(To this episode's credit, the subplot about Cartman and Butters storming P. F. Chang's was fantastic and classic, "Cartman's not only a horrible racist but a total idiot" humor. That should have been the main plot, with the rape sequences being replaced with more Lifetime Movie clihes, I think.)

The Sarah Silverman Program: DOING IT RIGHT
The start of Sarah's domino effect of ridiculousness in this episode is her sister Laura's mention that she has vaguely Asian features because their Russian ancestors, ages and ages ago, were raped and pillaged by Mongolian invaders. This is not too unusual; lots of people were pillaged by Mongolians back in the day, but the silliness arises from the exaggerations in the show, as always. Sarah flashes back to her father singing a lullaby to her as a child. The last line is, in contrast to the rest of the happy song, a deathly whisper of "Your ancestors were raped by Mongolians." The ridiculousness builds up through the show, resulting in Sarah at one point screaming "rape" when her Mongolian landlords increase her rent. Jay rightfully chews her out for ever, EVER yelling rape when she wasn't in danger. Sarah, always kind of a horrible person, dismisses his arguments about "semantics" and goes on a rampage of ill-advised cartoonish crap, culminating in her purchase of a billboard with her sister's smiling face on it, declaring "Descended from a Mongolian RAPIST." The Mongolian Board of Tourism is, naturall, not pleased, and take Sarah to court. Sarah countersues for the rape of her ancestors.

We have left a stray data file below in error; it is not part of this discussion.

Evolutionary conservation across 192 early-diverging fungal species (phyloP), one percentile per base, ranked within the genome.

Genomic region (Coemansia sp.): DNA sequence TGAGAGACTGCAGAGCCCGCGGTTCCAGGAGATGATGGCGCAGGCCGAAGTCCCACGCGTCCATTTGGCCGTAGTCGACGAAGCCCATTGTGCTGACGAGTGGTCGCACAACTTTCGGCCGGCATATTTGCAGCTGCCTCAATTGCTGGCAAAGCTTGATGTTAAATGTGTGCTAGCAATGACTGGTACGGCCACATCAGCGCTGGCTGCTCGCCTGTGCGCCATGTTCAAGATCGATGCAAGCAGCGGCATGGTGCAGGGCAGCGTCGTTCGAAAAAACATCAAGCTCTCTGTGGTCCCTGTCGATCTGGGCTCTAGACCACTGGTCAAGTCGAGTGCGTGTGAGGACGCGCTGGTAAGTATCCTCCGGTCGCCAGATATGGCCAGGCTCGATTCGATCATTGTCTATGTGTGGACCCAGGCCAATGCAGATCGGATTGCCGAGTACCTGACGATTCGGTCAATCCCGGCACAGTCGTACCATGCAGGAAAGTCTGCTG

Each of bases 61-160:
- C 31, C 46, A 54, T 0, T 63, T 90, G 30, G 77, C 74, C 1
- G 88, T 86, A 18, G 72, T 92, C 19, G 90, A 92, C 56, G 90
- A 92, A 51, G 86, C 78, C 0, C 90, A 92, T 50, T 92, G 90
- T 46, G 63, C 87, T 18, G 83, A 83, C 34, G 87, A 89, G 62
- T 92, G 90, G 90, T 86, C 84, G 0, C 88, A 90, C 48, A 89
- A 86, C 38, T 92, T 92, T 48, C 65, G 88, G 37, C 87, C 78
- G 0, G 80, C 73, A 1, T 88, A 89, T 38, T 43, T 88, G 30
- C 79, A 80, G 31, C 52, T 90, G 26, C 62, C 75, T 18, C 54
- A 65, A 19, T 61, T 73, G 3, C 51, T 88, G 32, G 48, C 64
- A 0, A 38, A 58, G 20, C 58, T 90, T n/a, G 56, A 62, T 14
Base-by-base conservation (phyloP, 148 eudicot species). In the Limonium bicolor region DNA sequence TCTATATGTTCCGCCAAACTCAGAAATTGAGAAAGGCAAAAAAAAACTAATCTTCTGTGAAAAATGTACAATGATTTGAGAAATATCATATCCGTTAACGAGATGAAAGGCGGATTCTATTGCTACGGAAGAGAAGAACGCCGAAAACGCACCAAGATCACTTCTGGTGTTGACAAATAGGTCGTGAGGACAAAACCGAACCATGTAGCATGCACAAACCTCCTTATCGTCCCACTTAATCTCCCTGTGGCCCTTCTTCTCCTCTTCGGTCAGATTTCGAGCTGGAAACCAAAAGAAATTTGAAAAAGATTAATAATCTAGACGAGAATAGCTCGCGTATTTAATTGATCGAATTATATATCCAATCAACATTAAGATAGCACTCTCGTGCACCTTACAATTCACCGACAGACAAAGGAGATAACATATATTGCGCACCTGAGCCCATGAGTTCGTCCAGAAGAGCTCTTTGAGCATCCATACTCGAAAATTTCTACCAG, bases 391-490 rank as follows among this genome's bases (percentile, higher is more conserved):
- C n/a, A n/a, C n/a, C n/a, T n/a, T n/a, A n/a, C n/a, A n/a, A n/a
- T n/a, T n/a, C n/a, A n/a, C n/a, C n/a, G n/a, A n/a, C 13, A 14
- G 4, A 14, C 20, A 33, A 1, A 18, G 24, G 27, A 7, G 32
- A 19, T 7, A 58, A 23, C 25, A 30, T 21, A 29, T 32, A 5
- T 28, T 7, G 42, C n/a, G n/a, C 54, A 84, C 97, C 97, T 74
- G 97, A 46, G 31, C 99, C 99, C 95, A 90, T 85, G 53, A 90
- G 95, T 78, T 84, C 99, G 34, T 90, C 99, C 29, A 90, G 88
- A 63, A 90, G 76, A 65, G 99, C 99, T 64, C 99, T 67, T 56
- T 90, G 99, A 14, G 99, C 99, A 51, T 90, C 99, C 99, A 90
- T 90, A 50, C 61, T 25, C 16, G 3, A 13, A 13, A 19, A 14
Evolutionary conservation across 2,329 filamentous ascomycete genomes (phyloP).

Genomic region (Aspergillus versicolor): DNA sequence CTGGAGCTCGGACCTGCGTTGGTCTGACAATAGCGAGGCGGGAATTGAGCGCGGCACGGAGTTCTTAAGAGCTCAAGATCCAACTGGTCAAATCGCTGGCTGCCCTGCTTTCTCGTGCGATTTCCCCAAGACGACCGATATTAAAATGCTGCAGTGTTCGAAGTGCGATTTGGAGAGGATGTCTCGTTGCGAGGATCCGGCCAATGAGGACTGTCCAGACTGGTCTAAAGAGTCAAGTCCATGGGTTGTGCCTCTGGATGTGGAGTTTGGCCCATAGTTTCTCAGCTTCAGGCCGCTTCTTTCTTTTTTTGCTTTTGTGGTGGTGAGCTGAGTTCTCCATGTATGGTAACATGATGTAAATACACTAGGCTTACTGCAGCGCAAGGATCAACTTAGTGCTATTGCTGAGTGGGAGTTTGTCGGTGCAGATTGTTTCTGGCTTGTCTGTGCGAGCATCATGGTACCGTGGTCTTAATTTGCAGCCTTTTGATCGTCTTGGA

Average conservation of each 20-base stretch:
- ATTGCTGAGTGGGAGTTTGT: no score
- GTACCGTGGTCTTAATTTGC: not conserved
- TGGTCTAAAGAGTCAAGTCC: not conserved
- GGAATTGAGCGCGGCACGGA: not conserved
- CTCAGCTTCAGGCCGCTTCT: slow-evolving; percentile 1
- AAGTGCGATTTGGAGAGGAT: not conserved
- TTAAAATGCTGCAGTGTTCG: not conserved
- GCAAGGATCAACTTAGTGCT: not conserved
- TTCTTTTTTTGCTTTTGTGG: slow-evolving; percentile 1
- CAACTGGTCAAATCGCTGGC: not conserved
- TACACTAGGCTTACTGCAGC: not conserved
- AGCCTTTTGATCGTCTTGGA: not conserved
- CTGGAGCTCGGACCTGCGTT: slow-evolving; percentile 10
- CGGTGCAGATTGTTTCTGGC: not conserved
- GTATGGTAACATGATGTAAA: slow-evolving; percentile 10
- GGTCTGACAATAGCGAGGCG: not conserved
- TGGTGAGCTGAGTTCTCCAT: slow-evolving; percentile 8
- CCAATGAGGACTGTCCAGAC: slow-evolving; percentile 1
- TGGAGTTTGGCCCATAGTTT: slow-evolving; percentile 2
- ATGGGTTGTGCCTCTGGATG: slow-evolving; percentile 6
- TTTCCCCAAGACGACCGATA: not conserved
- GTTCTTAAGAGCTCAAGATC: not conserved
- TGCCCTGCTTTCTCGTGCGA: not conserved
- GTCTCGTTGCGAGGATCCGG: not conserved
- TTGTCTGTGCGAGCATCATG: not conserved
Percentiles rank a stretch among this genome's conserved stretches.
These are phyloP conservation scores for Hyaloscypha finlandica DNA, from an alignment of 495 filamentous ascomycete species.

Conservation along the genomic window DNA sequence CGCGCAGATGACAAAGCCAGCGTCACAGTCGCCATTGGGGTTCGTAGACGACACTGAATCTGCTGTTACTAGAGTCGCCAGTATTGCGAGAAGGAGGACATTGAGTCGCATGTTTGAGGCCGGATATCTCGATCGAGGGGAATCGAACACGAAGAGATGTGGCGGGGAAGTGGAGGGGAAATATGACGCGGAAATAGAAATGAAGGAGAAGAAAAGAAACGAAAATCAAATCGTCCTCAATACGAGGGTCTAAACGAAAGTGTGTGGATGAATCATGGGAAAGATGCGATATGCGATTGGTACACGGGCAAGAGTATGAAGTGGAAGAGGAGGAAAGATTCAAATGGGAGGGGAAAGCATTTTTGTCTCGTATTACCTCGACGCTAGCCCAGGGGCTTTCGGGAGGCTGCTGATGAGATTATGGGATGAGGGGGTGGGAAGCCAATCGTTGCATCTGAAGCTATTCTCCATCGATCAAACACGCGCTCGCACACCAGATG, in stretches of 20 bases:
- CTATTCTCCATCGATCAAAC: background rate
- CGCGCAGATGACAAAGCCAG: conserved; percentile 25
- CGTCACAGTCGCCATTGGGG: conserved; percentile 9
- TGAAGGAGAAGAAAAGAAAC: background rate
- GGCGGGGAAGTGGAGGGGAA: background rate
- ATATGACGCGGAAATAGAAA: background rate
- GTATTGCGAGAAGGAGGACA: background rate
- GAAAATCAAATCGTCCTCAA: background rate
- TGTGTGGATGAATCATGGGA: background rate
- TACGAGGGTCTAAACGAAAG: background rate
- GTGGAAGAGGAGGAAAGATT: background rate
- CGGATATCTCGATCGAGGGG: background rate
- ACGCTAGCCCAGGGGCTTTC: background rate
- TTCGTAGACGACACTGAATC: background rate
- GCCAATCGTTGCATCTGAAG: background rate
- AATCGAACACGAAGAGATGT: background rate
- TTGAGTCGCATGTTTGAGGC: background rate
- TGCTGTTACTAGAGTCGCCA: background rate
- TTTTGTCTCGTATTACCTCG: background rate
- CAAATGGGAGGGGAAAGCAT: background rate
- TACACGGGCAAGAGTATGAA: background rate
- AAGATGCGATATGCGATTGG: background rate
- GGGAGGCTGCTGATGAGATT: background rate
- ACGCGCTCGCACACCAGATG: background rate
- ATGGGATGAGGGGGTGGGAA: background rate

The trial is where I realized the stark difference between the rape jokes in these episodes. The...prosecution? I don't know, who's the lawyer who's not working for the woman countersuing an entire country for rape? Well, whatever, the lawyer for the Mongolians produces a picture of a Russian peasant woman from, you know, way back when. She's got a long skirt and a babushka and the general frumpy look associated with "Russian peasant." The lawer presenting this picture notes that the woman's ankles are exposed, and that thusly, she is wearing the equivalent of one of Britney Spears' outifts, and so obviously, "She was asking for it."

After that, it gets a little weird and kind of loses the whole "rape" thread, so I'll wrap up. In contrast to the South Park episode, the joke here was about the attitudes toward rape, rather than the act itself. Sarah looks absurd for screaming rape about a rent increase, and buying a billboard of her sister's face with the word "RAPIST" underneath it in bold letters. The idea that a Russian peasant woman was "asking for it" by the way she dressed is patently ridiculous--as is the idea that any woman is "asking for it," ever. The idea of someone being raped isn't funny; it's how people act toward the idea of someone being raped that's funny.

I have to update my list of People Who Have Made Jokes About Rape That Have Not Made Me Incredibly Angry. It now consists of TWO people.
-George Carlin
-Sarah Silverman (or at least the writers for her show)